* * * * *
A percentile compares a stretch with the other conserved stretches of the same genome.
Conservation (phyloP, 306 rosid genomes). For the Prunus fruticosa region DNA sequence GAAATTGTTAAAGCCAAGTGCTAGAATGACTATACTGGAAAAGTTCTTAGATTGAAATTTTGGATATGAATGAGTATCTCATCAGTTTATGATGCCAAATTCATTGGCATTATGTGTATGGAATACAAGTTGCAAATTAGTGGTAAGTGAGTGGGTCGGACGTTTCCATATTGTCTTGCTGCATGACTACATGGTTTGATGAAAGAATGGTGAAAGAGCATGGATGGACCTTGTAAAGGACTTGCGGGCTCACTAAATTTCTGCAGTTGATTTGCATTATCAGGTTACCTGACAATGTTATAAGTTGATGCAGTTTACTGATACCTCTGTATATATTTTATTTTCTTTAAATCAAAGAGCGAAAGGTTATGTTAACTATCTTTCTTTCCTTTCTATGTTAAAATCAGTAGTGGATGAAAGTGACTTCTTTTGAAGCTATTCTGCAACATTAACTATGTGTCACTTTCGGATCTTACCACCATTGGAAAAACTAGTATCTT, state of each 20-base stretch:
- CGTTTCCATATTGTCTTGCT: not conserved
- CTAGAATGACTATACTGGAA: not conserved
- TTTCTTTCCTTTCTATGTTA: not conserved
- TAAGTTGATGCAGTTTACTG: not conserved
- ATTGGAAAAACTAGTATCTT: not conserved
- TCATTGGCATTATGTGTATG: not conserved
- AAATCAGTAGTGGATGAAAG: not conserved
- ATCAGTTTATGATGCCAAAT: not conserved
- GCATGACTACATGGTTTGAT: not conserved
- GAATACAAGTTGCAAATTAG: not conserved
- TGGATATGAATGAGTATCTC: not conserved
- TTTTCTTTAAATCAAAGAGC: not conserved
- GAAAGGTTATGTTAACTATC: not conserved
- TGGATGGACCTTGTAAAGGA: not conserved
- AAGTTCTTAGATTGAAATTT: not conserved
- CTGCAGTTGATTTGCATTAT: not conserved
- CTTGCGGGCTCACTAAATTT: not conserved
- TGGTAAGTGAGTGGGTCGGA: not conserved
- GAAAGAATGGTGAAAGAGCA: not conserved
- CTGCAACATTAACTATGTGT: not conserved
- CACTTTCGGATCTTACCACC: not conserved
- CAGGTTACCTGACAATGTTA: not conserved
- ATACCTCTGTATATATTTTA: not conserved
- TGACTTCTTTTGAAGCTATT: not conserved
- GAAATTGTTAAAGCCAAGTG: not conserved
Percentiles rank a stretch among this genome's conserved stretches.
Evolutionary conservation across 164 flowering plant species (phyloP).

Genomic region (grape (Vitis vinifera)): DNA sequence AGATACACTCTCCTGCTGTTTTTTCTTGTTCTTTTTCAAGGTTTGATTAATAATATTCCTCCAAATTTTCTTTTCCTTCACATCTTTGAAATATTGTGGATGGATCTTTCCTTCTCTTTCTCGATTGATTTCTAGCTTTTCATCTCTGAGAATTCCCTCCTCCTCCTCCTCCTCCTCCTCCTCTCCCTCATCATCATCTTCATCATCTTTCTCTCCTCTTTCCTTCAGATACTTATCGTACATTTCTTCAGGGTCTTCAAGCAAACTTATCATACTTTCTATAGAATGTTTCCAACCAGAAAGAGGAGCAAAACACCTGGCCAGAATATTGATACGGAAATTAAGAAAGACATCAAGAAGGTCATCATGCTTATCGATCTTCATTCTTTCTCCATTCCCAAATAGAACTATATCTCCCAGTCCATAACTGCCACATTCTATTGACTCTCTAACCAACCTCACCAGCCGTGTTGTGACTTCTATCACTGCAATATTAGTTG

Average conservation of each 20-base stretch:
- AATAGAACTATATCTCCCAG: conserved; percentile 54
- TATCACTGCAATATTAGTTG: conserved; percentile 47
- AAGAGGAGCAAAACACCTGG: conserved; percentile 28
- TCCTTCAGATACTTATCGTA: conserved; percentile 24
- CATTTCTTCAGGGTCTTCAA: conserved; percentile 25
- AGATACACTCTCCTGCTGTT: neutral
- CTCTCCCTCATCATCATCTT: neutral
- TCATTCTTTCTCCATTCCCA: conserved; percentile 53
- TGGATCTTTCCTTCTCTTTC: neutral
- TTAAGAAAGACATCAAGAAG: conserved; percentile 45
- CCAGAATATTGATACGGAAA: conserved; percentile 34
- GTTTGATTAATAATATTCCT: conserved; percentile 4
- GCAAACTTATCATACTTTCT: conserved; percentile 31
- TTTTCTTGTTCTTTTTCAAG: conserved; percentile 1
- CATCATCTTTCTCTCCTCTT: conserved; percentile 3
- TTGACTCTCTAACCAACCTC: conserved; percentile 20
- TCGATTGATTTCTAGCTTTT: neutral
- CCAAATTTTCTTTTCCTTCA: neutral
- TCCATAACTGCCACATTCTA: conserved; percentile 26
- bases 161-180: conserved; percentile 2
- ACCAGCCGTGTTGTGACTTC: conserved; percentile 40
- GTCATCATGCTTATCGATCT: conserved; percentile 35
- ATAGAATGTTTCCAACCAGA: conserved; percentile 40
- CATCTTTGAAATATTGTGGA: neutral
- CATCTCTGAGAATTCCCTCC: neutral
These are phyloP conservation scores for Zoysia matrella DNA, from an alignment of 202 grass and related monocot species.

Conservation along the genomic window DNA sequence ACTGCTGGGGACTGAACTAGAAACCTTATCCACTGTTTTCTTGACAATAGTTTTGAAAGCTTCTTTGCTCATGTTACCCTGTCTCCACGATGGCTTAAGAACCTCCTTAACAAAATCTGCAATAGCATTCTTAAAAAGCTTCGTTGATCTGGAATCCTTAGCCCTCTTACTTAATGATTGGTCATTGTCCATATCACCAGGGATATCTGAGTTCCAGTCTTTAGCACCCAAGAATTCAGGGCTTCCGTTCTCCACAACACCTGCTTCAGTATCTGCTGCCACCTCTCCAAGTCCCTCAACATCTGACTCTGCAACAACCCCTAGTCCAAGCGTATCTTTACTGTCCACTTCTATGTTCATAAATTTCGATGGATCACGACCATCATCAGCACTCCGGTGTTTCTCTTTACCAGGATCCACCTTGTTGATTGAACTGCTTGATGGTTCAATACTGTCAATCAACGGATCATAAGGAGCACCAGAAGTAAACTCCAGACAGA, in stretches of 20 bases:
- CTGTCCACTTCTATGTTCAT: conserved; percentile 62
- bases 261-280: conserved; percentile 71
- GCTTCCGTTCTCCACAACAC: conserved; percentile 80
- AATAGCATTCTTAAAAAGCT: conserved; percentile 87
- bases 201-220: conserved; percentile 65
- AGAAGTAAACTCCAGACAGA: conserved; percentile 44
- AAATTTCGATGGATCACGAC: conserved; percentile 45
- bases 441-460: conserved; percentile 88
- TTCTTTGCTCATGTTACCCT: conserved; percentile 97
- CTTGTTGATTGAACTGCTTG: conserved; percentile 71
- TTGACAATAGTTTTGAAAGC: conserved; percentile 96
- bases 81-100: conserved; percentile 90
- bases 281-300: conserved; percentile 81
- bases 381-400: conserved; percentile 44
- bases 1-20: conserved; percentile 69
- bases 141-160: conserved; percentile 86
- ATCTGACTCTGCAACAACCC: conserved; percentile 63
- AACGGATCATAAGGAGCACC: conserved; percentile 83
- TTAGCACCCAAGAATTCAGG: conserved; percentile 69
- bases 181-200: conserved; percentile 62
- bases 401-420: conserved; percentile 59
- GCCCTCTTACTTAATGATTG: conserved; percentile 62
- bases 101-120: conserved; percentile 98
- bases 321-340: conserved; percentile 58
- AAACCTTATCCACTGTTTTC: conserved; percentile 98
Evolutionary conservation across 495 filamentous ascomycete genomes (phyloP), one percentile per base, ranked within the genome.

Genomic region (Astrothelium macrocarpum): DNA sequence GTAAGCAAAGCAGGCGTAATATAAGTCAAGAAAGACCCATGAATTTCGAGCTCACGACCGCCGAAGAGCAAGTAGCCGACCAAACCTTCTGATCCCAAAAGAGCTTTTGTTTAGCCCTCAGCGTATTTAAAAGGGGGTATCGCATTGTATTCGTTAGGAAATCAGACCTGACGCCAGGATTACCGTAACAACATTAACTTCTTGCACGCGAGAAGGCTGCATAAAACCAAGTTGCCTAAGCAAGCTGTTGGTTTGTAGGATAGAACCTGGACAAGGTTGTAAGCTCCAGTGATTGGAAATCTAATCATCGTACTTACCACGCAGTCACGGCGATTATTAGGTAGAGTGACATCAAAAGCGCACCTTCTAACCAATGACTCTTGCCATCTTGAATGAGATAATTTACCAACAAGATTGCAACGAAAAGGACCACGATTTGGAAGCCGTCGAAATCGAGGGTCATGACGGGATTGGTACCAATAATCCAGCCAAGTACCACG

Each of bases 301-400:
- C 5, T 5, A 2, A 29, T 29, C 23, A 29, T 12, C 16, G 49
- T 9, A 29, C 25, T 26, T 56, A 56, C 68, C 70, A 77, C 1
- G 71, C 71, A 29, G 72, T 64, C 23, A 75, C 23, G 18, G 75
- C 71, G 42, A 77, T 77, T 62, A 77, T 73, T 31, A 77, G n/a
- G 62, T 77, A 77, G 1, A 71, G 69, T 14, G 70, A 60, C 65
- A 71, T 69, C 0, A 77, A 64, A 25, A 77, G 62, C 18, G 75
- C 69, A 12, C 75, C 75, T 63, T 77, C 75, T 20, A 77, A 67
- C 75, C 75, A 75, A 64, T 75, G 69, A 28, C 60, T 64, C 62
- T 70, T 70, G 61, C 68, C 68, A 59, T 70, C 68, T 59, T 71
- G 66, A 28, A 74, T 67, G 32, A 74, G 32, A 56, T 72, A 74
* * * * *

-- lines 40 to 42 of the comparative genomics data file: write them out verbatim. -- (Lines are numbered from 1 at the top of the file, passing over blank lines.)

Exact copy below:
- TGGATCTTTCCTTCTCTTTC: neutral
- TTAAGAAAGACATCAAGAAG: conserved; percentile 45
- CCAGAATATTGATACGGAAA: conserved; percentile 34